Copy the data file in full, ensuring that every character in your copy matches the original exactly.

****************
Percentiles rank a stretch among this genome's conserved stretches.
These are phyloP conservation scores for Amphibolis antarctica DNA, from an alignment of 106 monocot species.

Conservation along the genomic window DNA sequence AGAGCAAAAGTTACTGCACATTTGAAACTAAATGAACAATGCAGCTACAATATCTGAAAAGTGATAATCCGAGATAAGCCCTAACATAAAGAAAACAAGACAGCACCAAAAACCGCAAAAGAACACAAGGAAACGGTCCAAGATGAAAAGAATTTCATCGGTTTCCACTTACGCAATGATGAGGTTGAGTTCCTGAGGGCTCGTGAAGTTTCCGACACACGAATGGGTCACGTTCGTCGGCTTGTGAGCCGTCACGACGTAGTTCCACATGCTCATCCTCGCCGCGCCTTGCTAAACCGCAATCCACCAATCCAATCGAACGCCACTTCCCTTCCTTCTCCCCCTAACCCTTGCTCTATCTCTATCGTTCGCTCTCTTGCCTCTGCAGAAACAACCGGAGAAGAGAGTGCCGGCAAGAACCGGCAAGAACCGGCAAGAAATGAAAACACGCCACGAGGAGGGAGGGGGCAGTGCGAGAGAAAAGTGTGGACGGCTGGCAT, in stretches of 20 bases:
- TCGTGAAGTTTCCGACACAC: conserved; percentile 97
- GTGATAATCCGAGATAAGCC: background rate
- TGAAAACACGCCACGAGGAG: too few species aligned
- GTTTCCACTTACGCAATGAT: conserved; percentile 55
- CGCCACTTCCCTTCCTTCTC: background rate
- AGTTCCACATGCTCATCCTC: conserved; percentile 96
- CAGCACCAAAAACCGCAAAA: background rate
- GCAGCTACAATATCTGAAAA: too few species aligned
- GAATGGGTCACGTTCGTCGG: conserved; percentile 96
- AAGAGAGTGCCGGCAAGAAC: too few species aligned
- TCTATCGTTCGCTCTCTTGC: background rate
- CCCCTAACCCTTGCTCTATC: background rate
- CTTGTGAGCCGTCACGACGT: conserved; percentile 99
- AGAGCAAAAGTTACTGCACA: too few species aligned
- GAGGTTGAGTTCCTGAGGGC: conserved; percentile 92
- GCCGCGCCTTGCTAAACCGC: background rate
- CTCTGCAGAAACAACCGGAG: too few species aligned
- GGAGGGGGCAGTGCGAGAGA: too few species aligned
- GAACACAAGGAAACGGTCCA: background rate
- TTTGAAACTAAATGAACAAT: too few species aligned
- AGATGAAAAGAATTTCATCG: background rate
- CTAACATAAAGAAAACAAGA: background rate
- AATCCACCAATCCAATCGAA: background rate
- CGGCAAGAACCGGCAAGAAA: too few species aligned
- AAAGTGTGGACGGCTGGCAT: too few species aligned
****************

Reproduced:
Percentiles rank a stretch among this genome's conserved stretches.
These are phyloP conservation scores for Amphibolis antarctica DNA, from an alignment of 106 monocot species.

Conservation along the genomic window DNA sequence AGAGCAAAAGTTACTGCACATTTGAAACTAAATGAACAATGCAGCTACAATATCTGAAAAGTGATAATCCGAGATAAGCCCTAACATAAAGAAAACAAGACAGCACCAAAAACCGCAAAAGAACACAAGGAAACGGTCCAAGATGAAAAGAATTTCATCGGTTTCCACTTACGCAATGATGAGGTTGAGTTCCTGAGGGCTCGTGAAGTTTCCGACACACGAATGGGTCACGTTCGTCGGCTTGTGAGCCGTCACGACGTAGTTCCACATGCTCATCCTCGCCGCGCCTTGCTAAACCGCAATCCACCAATCCAATCGAACGCCACTTCCCTTCCTTCTCCCCCTAACCCTTGCTCTATCTCTATCGTTCGCTCTCTTGCCTCTGCAGAAACAACCGGAGAAGAGAGTGCCGGCAAGAACCGGCAAGAACCGGCAAGAAATGAAAACACGCCACGAGGAGGGAGGGGGCAGTGCGAGAGAAAAGTGTGGACGGCTGGCAT, in stretches of 20 bases:
- TCGTGAAGTTTCCGACACAC: conserved; percentile 97
- GTGATAATCCGAGATAAGCC: background rate
- TGAAAACACGCCACGAGGAG: too few species aligned
- GTTTCCACTTACGCAATGAT: conserved; percentile 55
- CGCCACTTCCCTTCCTTCTC: background rate
- AGTTCCACATGCTCATCCTC: conserved; percentile 96
- CAGCACCAAAAACCGCAAAA: background rate
- GCAGCTACAATATCTGAAAA: too few species aligned
- GAATGGGTCACGTTCGTCGG: conserved; percentile 96
- AAGAGAGTGCCGGCAAGAAC: too few species aligned
- TCTATCGTTCGCTCTCTTGC: background rate
- CCCCTAACCCTTGCTCTATC: background rate
- CTTGTGAGCCGTCACGACGT: conserved; percentile 99
- AGAGCAAAAGTTACTGCACA: too few species aligned
- GAGGTTGAGTTCCTGAGGGC: conserved; percentile 92
- GCCGCGCCTTGCTAAACCGC: background rate
- CTCTGCAGAAACAACCGGAG: too few species aligned
- GGAGGGGGCAGTGCGAGAGA: too few species aligned
- GAACACAAGGAAACGGTCCA: background rate
- TTTGAAACTAAATGAACAAT: too few species aligned
- AGATGAAAAGAATTTCATCG: background rate
- CTAACATAAAGAAAACAAGA: background rate
- AATCCACCAATCCAATCGAA: background rate
- CGGCAAGAACCGGCAAGAAA: too few species aligned
- AAAGTGTGGACGGCTGGCAT: too few species aligned